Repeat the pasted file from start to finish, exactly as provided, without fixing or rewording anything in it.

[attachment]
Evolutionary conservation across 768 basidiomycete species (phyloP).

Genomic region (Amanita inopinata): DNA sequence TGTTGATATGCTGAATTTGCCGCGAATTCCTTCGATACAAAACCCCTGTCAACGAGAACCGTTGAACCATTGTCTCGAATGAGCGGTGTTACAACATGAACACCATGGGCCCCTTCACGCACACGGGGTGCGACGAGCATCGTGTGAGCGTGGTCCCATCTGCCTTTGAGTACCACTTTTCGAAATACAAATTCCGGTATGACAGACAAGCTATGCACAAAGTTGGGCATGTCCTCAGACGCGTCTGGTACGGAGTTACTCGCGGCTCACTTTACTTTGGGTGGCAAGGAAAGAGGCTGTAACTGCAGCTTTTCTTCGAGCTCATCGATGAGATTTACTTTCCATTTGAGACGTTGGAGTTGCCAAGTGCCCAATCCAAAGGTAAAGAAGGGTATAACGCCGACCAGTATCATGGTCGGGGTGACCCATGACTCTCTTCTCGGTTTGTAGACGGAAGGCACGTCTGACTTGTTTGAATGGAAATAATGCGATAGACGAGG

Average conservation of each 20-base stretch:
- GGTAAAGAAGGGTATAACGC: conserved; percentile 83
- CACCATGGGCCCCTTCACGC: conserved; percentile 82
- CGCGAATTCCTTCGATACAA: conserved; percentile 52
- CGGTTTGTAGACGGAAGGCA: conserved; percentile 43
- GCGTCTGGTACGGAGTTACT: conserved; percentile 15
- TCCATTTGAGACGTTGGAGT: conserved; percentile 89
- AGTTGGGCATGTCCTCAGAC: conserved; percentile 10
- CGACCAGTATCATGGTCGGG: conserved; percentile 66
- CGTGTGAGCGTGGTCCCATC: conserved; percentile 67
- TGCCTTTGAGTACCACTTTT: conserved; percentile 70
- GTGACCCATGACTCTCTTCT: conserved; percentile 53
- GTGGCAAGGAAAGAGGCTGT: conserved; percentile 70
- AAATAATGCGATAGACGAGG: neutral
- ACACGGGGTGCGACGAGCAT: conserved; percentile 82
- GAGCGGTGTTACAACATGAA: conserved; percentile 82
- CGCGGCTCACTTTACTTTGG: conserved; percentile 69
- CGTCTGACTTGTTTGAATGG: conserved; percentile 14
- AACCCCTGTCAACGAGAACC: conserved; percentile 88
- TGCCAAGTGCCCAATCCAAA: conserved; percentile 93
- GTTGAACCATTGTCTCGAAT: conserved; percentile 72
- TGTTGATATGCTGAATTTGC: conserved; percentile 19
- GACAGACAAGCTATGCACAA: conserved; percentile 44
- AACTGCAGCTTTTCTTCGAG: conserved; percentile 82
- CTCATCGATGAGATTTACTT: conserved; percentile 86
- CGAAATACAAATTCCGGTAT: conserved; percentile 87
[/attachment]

Evolutionary conservation across 768 basidiomycete species (phyloP).

Genomic region (Amanita inopinata): DNA sequence TGTTGATATGCTGAATTTGCCGCGAATTCCTTCGATACAAAACCCCTGTCAACGAGAACCGTTGAACCATTGTCTCGAATGAGCGGTGTTACAACATGAACACCATGGGCCCCTTCACGCACACGGGGTGCGACGAGCATCGTGTGAGCGTGGTCCCATCTGCCTTTGAGTACCACTTTTCGAAATACAAATTCCGGTATGACAGACAAGCTATGCACAAAGTTGGGCATGTCCTCAGACGCGTCTGGTACGGAGTTACTCGCGGCTCACTTTACTTTGGGTGGCAAGGAAAGAGGCTGTAACTGCAGCTTTTCTTCGAGCTCATCGATGAGATTTACTTTCCATTTGAGACGTTGGAGTTGCCAAGTGCCCAATCCAAAGGTAAAGAAGGGTATAACGCCGACCAGTATCATGGTCGGGGTGACCCATGACTCTCTTCTCGGTTTGTAGACGGAAGGCACGTCTGACTTGTTTGAATGGAAATAATGCGATAGACGAGG

Average conservation of each 20-base stretch:
- GGTAAAGAAGGGTATAACGC: conserved; percentile 83
- CACCATGGGCCCCTTCACGC: conserved; percentile 82
- CGCGAATTCCTTCGATACAA: conserved; percentile 52
- CGGTTTGTAGACGGAAGGCA: conserved; percentile 43
- GCGTCTGGTACGGAGTTACT: conserved; percentile 15
- TCCATTTGAGACGTTGGAGT: conserved; percentile 89
- AGTTGGGCATGTCCTCAGAC: conserved; percentile 10
- CGACCAGTATCATGGTCGGG: conserved; percentile 66
- CGTGTGAGCGTGGTCCCATC: conserved; percentile 67
- TGCCTTTGAGTACCACTTTT: conserved; percentile 70
- GTGACCCATGACTCTCTTCT: conserved; percentile 53
- GTGGCAAGGAAAGAGGCTGT: conserved; percentile 70
- AAATAATGCGATAGACGAGG: neutral
- ACACGGGGTGCGACGAGCAT: conserved; percentile 82
- GAGCGGTGTTACAACATGAA: conserved; percentile 82
- CGCGGCTCACTTTACTTTGG: conserved; percentile 69
- CGTCTGACTTGTTTGAATGG: conserved; percentile 14
- AACCCCTGTCAACGAGAACC: conserved; percentile 88
- TGCCAAGTGCCCAATCCAAA: conserved; percentile 93
- GTTGAACCATTGTCTCGAAT: conserved; percentile 72
- TGTTGATATGCTGAATTTGC: conserved; percentile 19
- GACAGACAAGCTATGCACAA: conserved; percentile 44
- AACTGCAGCTTTTCTTCGAG: conserved; percentile 82
- CTCATCGATGAGATTTACTT: conserved; percentile 86
- CGAAATACAAATTCCGGTAT: conserved; percentile 87